Tim William Machan
Professor of English
Specialties: Medieval language and literature, historical English linguistics
Degrees: BA, University of Wisconsin-Madison; MA, University of Durham; PhD, University of Wisconsin-Madison
Tim Machan’s teaching and research involve both medieval language and literature and historical English linguistics. Focusing on Norse, Latin, and French as well as English, his medieval scholarship has explored the interplay among a variety of theoretical and practical concerns, including the cultural nuances of physical documents, literary expression, linguistic conventions, multilingualism, contact between English and other traditions, and the historicity of critical approaches. In English linguistics, he has examined individual and institutional responses to language change, the shifting status of varieties within the English linguistic repertoire, and the persistence of language attitudes from the medieval period until the present. He has just finished a book entitled In the Shadow of a Northern Light: Nordic Inspiration for an English Middle Ages, which concerns the use of Nordic materials in conceptualizations of the English Middle Ages, and is writing on the theoretical and practical issues that frame histories of English. He has held grants and fellowships from the ACLS, NEH, and Fulbright Foundation.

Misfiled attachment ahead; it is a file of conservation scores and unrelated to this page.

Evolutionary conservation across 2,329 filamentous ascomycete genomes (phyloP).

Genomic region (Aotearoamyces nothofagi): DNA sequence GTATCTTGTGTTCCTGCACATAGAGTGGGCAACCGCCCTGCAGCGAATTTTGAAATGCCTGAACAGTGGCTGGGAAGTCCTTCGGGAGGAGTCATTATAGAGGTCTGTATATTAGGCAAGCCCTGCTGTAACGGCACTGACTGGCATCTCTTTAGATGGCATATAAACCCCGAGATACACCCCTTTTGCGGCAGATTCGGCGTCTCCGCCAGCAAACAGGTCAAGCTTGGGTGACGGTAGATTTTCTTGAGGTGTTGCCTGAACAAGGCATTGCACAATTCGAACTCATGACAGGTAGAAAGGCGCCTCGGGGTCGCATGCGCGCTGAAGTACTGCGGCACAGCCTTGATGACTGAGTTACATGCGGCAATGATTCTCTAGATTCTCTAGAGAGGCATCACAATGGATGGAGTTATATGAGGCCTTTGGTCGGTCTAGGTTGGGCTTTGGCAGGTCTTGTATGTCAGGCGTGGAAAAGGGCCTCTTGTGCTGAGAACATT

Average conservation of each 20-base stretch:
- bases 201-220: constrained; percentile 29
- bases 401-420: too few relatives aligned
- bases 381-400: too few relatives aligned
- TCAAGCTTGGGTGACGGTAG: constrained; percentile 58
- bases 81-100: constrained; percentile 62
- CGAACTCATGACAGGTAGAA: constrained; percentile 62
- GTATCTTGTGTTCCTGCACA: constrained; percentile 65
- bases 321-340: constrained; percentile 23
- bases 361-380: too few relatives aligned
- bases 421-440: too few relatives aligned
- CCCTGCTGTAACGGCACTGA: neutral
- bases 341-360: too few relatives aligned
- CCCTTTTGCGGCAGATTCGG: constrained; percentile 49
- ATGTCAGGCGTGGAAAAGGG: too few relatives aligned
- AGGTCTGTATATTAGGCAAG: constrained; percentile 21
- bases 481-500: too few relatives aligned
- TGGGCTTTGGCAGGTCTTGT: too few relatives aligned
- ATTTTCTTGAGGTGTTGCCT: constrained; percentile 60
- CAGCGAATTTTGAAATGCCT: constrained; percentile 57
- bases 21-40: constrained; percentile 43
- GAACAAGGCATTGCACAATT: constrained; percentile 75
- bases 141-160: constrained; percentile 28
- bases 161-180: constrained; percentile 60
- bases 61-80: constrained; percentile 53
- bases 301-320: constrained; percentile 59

- Imagining Medieval English: Language Structures and Theories, 500-1500 (Cambridge University Press, 2016)
- “The Metaphysics of Medieval English,” in Imagining Medieval English (2016), 3-12
- “Snakes, Ladders, and Standard Language,” in Imagining Medieval English (2016), 53-77
- “The Individuality of English in the Multilingual Middle Ages,” in The Cambridge Handbook of English Historical Linguistics, ed. Päivi Pahta and Merja Kytö (Cambridge University Press, 2016), 407-23
- "Defining Markedness in Middle English,” Yearbook of Langland Studies 30 (2016): 97-110
- “Snorri’s Edda, Mythology, and Anglo-Saxon Studies,” Modern Philology, 113 (2016): 295-309
- “Dialect Boundaries and Dialect Translation: The Case of Middle Scots and Middle English,” Anglia 134 (2016):
- “Sources, Analogues, Creativity,” in The Blackwell Companion to British Literature, ed. Robert DeMaria, Jr., Heesok Chang, and Samantha Zacher (Blackwell, 2014), 243-55
- What Is English?: And Why Should We Care? Oxford: Oxford University Press, 2013.
- “Chaucer and the History of English,” Speculum 87 (2012): 147-75.
- “Language Contact and Linguistic Attitudes in the Later Middle Ages,” in The Oxford Handbook of the History of English, ed. Terttu Nevalainen and Elizabeth Closs Traugott. Oxford: Oxford University Press, 2012. Pp. 518-27.
- “Editorial Certainty and the Editor’s Choice,” in The Genesis of the Book: Studies in the Scribal Culture of Medieval England in Honour of A. N. Doane, ed. Matthew T. Hussey and John D. Niles. Turnhout: Brepols, 2011. Pp. 285-303.
- “The Visual Pragmatics of Code-Switching in Late Middle English Literature,” in Code-Switching in Earlier English, ed. Herbert Schendl and Laura Wright. Berlin: Mouton de Gruyter, 2011. Pp. 303-33.
208 Decio Faculty Hall
Department of English
Notre Dame, IN 46556